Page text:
Manuscripts contained in monastic libraries are one of our most important witnesses to cultural heritage. They fascinate both scholars and the general public largely because of their antiquity. One of the most crucial factors used in weighing the importance of a Christian manuscript is its date. While manuscripts frequently contain colophons (scribal signatures mentioning the year the manuscript text was written), it is not uncommon for scribes to provide no date. So how does one date an undated manuscript? A fundamental aspect of producing a codicological manuscript catalogue that incorporates trends on the development of scribal conventions and book production pertains to dating, and when manuscripts are not dated, watermarks can prove an invaluable means of ascertaining dates more accurately than the imprecise science of palaeography that produces only ranges of possible dates, or radiocarbon dating that is a destructive process and only yields dates within a probable range of one to two centuries and is unsustainable in terms of artifact preservation.
Watermarks are key to retracing the origins of paper manuscripts, and so the value of the proposed initiative lies in the fact that it will offer a window into the history of human networks and trade practices in the medieval and early modern Mediterranean world, and for the first time offer scholars and the wider community a valuable dating reference of watermarks contained in manuscripts that originate from a purely Christian-Egyptian setting.
Samuel Curkpatrick (STC), Aaron Corn (MEL), Daniel Warrathuma Wilfred (AAO, Wägilak ceremonial leader), Steven Wanta Jampijinpa Patrick (Milpirri Festival Director, Warlpiri elder), Sarah Bacaller (STC)
Openings for collaborative theology through classical Yolŋu and Warlpiri epistemologies
This research explores the question, what openings for collaborative theology are offered by classical Yolŋu and Warlpiri epistemologies? Designed with Indigenous investigators, this project seeks to demonstrate possibilities for nuanced theological engagement with Indigenous people and cultures, in ways that are both critical and creative.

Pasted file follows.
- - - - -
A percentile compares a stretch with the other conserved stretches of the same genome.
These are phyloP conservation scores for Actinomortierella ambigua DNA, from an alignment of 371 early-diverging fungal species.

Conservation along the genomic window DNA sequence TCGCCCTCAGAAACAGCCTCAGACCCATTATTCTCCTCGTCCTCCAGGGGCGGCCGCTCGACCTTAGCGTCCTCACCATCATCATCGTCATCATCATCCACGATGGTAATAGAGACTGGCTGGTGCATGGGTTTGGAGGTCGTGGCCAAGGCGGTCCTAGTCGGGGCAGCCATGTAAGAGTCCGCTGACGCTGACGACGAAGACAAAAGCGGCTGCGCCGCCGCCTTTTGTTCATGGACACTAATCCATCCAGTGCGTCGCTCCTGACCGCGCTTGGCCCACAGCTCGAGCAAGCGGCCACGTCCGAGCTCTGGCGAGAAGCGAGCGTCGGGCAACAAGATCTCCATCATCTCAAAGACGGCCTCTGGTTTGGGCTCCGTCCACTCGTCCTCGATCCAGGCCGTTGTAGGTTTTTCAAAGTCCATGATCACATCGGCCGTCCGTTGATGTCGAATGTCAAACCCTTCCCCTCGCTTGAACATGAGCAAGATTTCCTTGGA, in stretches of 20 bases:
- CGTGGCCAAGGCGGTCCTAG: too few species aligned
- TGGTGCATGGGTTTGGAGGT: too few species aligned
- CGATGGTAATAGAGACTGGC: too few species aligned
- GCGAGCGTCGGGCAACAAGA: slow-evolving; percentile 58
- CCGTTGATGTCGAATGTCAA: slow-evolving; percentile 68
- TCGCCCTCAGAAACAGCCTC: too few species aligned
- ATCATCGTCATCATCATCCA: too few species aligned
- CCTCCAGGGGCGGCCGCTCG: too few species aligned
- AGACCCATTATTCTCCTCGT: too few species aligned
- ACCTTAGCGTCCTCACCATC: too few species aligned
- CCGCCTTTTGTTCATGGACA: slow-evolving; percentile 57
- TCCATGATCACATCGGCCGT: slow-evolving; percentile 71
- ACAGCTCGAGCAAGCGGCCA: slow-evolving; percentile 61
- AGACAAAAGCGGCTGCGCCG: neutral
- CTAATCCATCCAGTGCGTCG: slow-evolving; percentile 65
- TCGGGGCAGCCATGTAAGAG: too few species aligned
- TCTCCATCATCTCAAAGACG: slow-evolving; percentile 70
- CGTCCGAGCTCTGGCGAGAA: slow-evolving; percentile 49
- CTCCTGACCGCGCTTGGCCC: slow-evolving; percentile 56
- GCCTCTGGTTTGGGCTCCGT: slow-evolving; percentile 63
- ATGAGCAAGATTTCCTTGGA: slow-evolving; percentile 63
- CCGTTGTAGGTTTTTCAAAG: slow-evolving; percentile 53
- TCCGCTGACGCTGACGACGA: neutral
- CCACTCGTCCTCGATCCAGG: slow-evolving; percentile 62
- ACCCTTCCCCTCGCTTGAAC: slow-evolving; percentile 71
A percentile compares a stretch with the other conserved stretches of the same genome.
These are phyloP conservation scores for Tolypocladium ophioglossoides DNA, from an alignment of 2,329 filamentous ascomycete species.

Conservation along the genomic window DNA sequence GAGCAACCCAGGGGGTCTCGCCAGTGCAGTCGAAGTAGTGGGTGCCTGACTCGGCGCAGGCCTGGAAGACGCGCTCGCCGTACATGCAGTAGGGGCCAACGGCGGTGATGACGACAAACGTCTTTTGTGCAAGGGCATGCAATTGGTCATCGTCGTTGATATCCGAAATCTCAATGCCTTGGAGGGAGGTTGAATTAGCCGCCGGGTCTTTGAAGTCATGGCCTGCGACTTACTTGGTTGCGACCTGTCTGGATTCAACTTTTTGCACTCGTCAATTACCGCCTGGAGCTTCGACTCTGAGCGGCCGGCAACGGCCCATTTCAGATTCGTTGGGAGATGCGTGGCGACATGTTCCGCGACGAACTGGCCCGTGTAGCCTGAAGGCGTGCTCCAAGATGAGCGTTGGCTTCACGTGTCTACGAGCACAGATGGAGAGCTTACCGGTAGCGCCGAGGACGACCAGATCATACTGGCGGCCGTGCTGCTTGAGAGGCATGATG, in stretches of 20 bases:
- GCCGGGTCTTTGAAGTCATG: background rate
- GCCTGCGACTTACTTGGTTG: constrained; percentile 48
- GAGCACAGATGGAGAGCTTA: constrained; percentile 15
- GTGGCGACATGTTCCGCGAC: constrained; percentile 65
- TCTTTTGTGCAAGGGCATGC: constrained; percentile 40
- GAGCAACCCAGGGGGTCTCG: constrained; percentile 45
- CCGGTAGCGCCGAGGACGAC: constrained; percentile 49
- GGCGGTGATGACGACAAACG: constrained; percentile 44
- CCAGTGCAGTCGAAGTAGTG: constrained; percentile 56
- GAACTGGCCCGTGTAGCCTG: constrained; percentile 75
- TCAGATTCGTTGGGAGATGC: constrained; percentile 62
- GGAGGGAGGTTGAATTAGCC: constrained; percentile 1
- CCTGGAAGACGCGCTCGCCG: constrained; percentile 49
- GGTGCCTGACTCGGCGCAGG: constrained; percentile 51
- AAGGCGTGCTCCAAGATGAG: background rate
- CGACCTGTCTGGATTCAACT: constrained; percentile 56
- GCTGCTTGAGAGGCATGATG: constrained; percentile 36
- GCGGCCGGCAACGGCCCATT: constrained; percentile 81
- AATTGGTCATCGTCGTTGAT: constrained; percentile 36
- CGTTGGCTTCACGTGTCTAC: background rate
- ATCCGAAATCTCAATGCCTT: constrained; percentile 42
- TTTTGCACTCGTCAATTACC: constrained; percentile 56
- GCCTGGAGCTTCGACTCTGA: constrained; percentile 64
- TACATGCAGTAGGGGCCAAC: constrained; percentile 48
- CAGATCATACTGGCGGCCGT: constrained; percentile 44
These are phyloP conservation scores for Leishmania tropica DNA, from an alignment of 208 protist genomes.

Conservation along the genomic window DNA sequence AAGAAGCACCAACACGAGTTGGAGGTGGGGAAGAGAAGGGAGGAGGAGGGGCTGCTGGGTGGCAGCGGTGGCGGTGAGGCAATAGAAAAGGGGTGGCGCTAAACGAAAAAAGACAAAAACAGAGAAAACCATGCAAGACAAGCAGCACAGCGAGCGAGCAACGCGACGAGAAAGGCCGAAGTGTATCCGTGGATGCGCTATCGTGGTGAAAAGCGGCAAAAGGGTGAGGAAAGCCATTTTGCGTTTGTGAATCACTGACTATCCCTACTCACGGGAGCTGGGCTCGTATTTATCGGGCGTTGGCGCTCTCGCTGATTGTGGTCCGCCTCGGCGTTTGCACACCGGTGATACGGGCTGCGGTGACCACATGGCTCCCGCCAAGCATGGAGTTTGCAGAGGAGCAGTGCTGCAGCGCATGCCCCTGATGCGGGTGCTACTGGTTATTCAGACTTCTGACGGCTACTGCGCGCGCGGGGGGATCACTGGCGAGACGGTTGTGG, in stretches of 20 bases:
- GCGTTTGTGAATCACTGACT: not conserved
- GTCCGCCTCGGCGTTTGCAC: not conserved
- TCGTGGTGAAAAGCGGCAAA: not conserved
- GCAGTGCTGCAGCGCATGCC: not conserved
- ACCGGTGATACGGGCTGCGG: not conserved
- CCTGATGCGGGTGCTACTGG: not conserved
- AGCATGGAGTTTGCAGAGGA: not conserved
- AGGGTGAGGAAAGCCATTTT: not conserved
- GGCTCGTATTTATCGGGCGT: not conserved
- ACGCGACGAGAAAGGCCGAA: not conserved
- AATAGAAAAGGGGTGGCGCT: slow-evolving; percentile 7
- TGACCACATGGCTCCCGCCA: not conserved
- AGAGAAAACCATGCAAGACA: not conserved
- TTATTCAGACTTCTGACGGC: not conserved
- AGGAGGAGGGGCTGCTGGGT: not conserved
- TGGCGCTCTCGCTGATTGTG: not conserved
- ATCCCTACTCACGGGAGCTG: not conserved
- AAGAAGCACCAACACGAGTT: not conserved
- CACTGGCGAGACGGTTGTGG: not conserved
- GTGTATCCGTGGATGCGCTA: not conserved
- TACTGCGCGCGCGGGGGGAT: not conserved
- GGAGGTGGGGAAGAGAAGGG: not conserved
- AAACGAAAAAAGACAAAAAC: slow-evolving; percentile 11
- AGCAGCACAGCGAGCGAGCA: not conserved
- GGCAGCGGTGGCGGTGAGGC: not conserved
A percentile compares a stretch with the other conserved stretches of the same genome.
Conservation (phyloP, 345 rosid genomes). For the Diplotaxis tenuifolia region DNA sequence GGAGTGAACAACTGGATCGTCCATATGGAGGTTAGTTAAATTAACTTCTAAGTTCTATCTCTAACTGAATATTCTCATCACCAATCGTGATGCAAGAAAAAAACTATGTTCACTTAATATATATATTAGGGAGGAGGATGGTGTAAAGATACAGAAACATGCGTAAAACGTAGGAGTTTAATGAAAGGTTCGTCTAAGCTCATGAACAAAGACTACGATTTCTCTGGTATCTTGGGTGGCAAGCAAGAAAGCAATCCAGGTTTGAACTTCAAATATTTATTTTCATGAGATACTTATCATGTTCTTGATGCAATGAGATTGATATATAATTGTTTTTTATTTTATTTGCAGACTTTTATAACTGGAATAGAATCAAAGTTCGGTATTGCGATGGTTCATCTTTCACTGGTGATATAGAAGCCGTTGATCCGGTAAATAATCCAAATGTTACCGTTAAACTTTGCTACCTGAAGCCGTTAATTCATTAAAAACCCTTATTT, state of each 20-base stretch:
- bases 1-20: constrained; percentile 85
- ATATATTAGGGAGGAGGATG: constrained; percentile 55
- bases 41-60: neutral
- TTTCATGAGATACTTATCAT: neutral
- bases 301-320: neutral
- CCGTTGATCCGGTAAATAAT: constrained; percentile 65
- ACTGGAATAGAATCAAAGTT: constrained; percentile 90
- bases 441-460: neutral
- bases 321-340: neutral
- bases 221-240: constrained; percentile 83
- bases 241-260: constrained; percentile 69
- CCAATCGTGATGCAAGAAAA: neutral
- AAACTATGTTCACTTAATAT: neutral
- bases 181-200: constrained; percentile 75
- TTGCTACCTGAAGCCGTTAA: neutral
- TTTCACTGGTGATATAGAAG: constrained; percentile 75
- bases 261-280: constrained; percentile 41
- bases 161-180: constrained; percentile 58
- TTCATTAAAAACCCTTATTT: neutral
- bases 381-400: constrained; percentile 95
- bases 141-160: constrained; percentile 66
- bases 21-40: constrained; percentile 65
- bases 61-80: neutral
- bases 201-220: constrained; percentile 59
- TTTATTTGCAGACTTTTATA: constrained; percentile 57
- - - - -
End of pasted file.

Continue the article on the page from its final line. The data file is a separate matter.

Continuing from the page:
For Warlpiri and Yolŋu people, traditional knowledge is contained within practices of song, story and relationship to country. These practices are not exclusive but grow outwards, incorporating diverse people and narratives within an expansive understanding of identity and purpose. Through established partnerships between investigators, collaborative processes inherent to these practices will be explored, as they suggest relevant intersections with Christian theological enquiry.
Chris Porter (TRI), Scott Kirkland (TRI), Mark Lindsay (TRI), Elizabeth Shively (St Andrews), Kenneth Mavor (St Andrews), David Newheiser (ACU), Janice McRandal (CCPT, Wesley Mission Qld)
Figuring the Enemy: Socio-Cognitive and Political Theological Approaches to the Question of Enmity
Figuring the Enemy investigates the structures that produce and disguise forms of enmity. In using methodologies from political theology the project will explore the genealogical roots of contemporary forms of enmity, and in using socio-cognitive approaches to theology and religion the project will examine the psychological dynamics of enmity. Integrating these two methodological approaches through collaboration hosted by the University of Divinity and the University of St Andrews, the project will produce innovative approaches to both disciplines, as well as impactful research exploring the roots of contemporary forms of enmity.